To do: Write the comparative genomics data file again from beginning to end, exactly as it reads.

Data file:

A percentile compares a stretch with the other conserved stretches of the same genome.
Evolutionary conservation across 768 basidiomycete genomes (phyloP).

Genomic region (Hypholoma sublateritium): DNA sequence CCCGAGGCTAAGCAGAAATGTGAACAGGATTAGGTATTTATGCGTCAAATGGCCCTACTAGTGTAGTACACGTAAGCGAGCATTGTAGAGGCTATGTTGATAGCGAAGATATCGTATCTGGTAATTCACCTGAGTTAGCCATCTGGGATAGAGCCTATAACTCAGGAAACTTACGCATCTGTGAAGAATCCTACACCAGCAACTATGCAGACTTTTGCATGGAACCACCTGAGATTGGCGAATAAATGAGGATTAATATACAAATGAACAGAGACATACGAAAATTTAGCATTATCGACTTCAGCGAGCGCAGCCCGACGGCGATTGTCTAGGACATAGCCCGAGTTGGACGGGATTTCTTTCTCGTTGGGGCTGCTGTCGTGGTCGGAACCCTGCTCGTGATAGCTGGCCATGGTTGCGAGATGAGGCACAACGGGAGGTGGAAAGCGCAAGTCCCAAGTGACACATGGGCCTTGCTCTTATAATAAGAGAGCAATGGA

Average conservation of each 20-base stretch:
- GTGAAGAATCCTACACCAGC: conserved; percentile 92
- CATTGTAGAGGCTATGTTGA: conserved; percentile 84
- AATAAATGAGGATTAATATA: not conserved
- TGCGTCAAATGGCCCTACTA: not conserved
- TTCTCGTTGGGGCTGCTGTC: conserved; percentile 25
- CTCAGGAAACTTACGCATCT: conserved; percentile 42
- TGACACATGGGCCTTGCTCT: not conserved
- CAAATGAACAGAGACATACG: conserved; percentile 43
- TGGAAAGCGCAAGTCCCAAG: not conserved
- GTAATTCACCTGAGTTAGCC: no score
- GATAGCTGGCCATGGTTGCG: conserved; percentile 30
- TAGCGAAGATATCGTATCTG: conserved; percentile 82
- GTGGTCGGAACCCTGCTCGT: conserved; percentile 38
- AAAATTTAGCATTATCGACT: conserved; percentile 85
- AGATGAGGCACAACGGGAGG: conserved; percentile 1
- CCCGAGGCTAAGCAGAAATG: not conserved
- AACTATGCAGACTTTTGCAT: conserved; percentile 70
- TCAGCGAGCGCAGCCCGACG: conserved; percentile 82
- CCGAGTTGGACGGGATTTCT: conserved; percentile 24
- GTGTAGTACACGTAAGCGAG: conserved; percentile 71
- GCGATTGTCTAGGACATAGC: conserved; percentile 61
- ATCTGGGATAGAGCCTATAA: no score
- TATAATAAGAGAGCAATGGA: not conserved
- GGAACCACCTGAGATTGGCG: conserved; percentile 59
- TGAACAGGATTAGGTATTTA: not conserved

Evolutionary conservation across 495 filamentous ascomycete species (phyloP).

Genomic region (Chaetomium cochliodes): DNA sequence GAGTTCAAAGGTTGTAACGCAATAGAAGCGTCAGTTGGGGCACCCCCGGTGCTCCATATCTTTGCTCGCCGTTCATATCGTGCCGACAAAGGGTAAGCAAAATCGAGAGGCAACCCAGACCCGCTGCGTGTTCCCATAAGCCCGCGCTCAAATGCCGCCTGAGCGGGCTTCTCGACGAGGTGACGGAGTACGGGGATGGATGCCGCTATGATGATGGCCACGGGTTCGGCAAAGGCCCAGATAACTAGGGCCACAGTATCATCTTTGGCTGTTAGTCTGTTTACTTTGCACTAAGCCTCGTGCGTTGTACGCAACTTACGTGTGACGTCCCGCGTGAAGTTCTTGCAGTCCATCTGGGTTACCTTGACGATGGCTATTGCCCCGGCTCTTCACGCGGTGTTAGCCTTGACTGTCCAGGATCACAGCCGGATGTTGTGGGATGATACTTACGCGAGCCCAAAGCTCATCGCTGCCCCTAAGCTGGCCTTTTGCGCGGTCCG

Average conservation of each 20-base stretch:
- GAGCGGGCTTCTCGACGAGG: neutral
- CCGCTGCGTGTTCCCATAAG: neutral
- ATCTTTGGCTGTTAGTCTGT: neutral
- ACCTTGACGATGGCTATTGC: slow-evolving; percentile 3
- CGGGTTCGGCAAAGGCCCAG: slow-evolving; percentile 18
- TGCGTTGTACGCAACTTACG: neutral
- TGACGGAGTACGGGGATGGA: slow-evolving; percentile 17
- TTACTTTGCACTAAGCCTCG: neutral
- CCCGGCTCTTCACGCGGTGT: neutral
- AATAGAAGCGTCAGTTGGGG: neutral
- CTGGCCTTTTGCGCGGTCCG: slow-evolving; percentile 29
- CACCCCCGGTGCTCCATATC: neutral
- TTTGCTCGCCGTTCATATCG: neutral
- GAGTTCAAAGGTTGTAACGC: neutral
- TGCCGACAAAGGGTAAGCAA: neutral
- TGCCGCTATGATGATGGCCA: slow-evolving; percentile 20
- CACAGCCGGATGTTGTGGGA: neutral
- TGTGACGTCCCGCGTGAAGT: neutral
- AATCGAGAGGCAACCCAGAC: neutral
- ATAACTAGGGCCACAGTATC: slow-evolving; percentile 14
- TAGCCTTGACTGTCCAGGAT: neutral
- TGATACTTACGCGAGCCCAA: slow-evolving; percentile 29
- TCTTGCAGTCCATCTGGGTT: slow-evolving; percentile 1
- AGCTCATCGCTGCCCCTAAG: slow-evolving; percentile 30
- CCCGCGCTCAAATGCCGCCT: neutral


A percentile compares a stretch with the other conserved stretches of the same genome.
Evolutionary conservation across 768 basidiomycete genomes (phyloP).

Genomic region (Hypholoma sublateritium): DNA sequence CCCGAGGCTAAGCAGAAATGTGAACAGGATTAGGTATTTATGCGTCAAATGGCCCTACTAGTGTAGTACACGTAAGCGAGCATTGTAGAGGCTATGTTGATAGCGAAGATATCGTATCTGGTAATTCACCTGAGTTAGCCATCTGGGATAGAGCCTATAACTCAGGAAACTTACGCATCTGTGAAGAATCCTACACCAGCAACTATGCAGACTTTTGCATGGAACCACCTGAGATTGGCGAATAAATGAGGATTAATATACAAATGAACAGAGACATACGAAAATTTAGCATTATCGACTTCAGCGAGCGCAGCCCGACGGCGATTGTCTAGGACATAGCCCGAGTTGGACGGGATTTCTTTCTCGTTGGGGCTGCTGTCGTGGTCGGAACCCTGCTCGTGATAGCTGGCCATGGTTGCGAGATGAGGCACAACGGGAGGTGGAAAGCGCAAGTCCCAAGTGACACATGGGCCTTGCTCTTATAATAAGAGAGCAATGGA

Average conservation of each 20-base stretch:
- GTGAAGAATCCTACACCAGC: conserved; percentile 92
- CATTGTAGAGGCTATGTTGA: conserved; percentile 84
- AATAAATGAGGATTAATATA: not conserved
- TGCGTCAAATGGCCCTACTA: not conserved
- TTCTCGTTGGGGCTGCTGTC: conserved; percentile 25
- CTCAGGAAACTTACGCATCT: conserved; percentile 42
- TGACACATGGGCCTTGCTCT: not conserved
- CAAATGAACAGAGACATACG: conserved; percentile 43
- TGGAAAGCGCAAGTCCCAAG: not conserved
- GTAATTCACCTGAGTTAGCC: no score
- GATAGCTGGCCATGGTTGCG: conserved; percentile 30
- TAGCGAAGATATCGTATCTG: conserved; percentile 82
- GTGGTCGGAACCCTGCTCGT: conserved; percentile 38
- AAAATTTAGCATTATCGACT: conserved; percentile 85
- AGATGAGGCACAACGGGAGG: conserved; percentile 1
- CCCGAGGCTAAGCAGAAATG: not conserved
- AACTATGCAGACTTTTGCAT: conserved; percentile 70
- TCAGCGAGCGCAGCCCGACG: conserved; percentile 82
- CCGAGTTGGACGGGATTTCT: conserved; percentile 24
- GTGTAGTACACGTAAGCGAG: conserved; percentile 71
- GCGATTGTCTAGGACATAGC: conserved; percentile 61
- ATCTGGGATAGAGCCTATAA: no score
- TATAATAAGAGAGCAATGGA: not conserved
- GGAACCACCTGAGATTGGCG: conserved; percentile 59
- TGAACAGGATTAGGTATTTA: not conserved

Evolutionary conservation across 495 filamentous ascomycete species (phyloP).

Genomic region (Chaetomium cochliodes): DNA sequence GAGTTCAAAGGTTGTAACGCAATAGAAGCGTCAGTTGGGGCACCCCCGGTGCTCCATATCTTTGCTCGCCGTTCATATCGTGCCGACAAAGGGTAAGCAAAATCGAGAGGCAACCCAGACCCGCTGCGTGTTCCCATAAGCCCGCGCTCAAATGCCGCCTGAGCGGGCTTCTCGACGAGGTGACGGAGTACGGGGATGGATGCCGCTATGATGATGGCCACGGGTTCGGCAAAGGCCCAGATAACTAGGGCCACAGTATCATCTTTGGCTGTTAGTCTGTTTACTTTGCACTAAGCCTCGTGCGTTGTACGCAACTTACGTGTGACGTCCCGCGTGAAGTTCTTGCAGTCCATCTGGGTTACCTTGACGATGGCTATTGCCCCGGCTCTTCACGCGGTGTTAGCCTTGACTGTCCAGGATCACAGCCGGATGTTGTGGGATGATACTTACGCGAGCCCAAAGCTCATCGCTGCCCCTAAGCTGGCCTTTTGCGCGGTCCG

Average conservation of each 20-base stretch:
- GAGCGGGCTTCTCGACGAGG: neutral
- CCGCTGCGTGTTCCCATAAG: neutral
- ATCTTTGGCTGTTAGTCTGT: neutral
- ACCTTGACGATGGCTATTGC: slow-evolving; percentile 3
- CGGGTTCGGCAAAGGCCCAG: slow-evolving; percentile 18
- TGCGTTGTACGCAACTTACG: neutral
- TGACGGAGTACGGGGATGGA: slow-evolving; percentile 17
- TTACTTTGCACTAAGCCTCG: neutral
- CCCGGCTCTTCACGCGGTGT: neutral
- AATAGAAGCGTCAGTTGGGG: neutral
- CTGGCCTTTTGCGCGGTCCG: slow-evolving; percentile 29
- CACCCCCGGTGCTCCATATC: neutral
- TTTGCTCGCCGTTCATATCG: neutral
- GAGTTCAAAGGTTGTAACGC: neutral
- TGCCGACAAAGGGTAAGCAA: neutral
- TGCCGCTATGATGATGGCCA: slow-evolving; percentile 20
- CACAGCCGGATGTTGTGGGA: neutral
- TGTGACGTCCCGCGTGAAGT: neutral
- AATCGAGAGGCAACCCAGAC: neutral
- ATAACTAGGGCCACAGTATC: slow-evolving; percentile 14
- TAGCCTTGACTGTCCAGGAT: neutral
- TGATACTTACGCGAGCCCAA: slow-evolving; percentile 29
- TCTTGCAGTCCATCTGGGTT: slow-evolving; percentile 1
- AGCTCATCGCTGCCCCTAAG: slow-evolving; percentile 30
- CCCGCGCTCAAATGCCGCCT: neutral